In a previous blog post, I have discussed the case of normally distributed random variables. But what happens if we have a vector whose components are random variables with this kind of distribution? In particular, what is the expression of the joint probability density? I don’t know how to derive this formula from the marginal distributions, but I have been able to demonstrate, after several hours of work, the following proposition.

**Proposition 1. **The joint probability density in the case of a random vector whose two components follow a normal distribution is:

where σ_1 and σ_2 are the standard deviations, μ_1 and μ_2 are the expectations of the two random variables and ρ is the correlation coefficient between the two variables.

**Proof. **The marginal distribution of x_1 is given by

By operating the substitutions

we obtain

This demonstrates that x_1 is in fact a normally distributed random variable and that its expectation and standard deviation are σ_1 and μ_1, respectively. The same applies to x_2. In order to demonstrate that ρ is the correlation coefficient between x_1 and x_2 we have to calculate the covariance of f_X, which is given by E[X_1,X_2]-E[X_1]E[X_2]. The first addend is given by:

Let’s consider the inner integral and the following substitutions

We have:

The two integrals inside the root square are not the easiest ones, and I will not discuss them here. Just consider that they can be solved using the well known results:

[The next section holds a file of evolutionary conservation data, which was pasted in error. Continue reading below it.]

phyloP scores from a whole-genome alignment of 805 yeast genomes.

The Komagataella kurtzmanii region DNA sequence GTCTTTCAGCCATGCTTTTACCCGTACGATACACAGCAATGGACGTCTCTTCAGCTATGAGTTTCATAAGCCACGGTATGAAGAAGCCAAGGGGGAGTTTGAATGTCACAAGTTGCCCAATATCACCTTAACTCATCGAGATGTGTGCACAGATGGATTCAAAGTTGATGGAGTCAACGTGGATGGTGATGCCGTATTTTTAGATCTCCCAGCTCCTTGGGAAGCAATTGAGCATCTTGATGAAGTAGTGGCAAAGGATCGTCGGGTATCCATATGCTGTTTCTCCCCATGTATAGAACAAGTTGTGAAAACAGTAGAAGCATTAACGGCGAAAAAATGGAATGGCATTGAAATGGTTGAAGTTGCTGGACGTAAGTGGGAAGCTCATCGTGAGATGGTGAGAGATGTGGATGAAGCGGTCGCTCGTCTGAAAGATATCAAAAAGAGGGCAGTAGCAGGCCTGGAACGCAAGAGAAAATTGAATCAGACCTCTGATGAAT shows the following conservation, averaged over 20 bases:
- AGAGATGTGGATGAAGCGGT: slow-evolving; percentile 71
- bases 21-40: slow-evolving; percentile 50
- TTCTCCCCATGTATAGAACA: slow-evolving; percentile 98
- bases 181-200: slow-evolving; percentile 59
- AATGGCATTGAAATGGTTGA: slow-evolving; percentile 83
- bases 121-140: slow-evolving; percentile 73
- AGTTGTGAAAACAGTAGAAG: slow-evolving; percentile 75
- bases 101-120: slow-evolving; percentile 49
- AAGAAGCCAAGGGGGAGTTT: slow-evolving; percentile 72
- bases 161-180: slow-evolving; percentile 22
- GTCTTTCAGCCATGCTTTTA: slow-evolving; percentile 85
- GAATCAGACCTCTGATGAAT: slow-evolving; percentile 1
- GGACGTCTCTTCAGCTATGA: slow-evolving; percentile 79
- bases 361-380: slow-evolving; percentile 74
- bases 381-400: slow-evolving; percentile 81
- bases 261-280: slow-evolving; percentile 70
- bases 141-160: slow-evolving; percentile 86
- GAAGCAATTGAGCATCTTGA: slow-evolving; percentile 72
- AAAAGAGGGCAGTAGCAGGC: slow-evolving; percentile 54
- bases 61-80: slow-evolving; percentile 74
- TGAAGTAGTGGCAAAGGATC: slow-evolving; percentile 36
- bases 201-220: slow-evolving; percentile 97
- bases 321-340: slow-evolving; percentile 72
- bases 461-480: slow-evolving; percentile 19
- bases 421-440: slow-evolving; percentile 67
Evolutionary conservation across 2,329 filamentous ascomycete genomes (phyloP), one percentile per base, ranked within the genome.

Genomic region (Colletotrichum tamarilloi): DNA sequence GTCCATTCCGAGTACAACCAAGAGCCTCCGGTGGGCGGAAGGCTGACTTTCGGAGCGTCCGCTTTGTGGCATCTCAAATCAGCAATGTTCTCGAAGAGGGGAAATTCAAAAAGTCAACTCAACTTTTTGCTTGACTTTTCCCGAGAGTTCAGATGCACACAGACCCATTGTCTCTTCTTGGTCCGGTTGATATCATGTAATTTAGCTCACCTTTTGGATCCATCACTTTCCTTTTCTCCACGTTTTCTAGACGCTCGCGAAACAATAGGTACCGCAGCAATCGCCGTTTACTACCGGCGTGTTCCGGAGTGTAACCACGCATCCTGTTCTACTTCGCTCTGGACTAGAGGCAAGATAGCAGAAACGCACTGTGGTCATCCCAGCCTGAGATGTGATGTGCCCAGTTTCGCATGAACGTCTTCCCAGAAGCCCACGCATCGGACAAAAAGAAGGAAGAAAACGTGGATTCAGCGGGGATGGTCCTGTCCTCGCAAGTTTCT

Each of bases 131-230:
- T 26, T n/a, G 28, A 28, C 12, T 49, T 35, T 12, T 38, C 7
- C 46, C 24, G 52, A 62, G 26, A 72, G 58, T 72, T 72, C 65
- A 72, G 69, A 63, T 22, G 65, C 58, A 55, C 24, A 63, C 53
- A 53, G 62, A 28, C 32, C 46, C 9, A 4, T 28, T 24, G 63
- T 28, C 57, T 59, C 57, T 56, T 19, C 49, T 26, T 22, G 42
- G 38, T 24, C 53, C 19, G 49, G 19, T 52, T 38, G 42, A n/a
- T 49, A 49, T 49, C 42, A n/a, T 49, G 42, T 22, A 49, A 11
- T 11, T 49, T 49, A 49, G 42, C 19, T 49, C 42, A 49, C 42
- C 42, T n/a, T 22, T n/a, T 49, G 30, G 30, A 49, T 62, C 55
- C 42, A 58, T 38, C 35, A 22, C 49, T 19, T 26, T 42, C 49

We have

If we put these two integrals inside I, we obtain

The two inner integrals are two difficult ones, again. The first one can be solved using the same exponential integral used above:

For the other inner integral we have

The first and the second integrals can be solved using the table previously reported, while the third one is zero. At the end of all this work, we have:

And this proves that ρ is the correlation coefficient between x_1 and x_2. This is a complete demonstration of the expression of the joint probability density of a bivariate normal distribution ■

This formula can be extended to the case of *m *components.

**Proposition 2. **The joint probability density in the case of a random vector whose *m* components follow a normal distribution is:

where C is the covariance matrix, given by

**Proof. **This formula is easy to prove in the case of *m=2*, using proposition 1. I have no idea about how it could be proved when *m>2 ■*

I have written a code in Fortran (download) that asks you for expectations, standard deviations and correlation coefficient and plots the joint density of the bivariate normal distribution. I have written a code in Octave that does the same job (download). In the picture below you find the joint density for two standard normally distributed random variables with ρ=0 (left), ρ=0.7 (right, upper half) and ρ=-0.7 (right, lower half). These pictures have been plotted by the code in Fortran. The other image is a comparison between the two programs, for another bivariate normal distribution.

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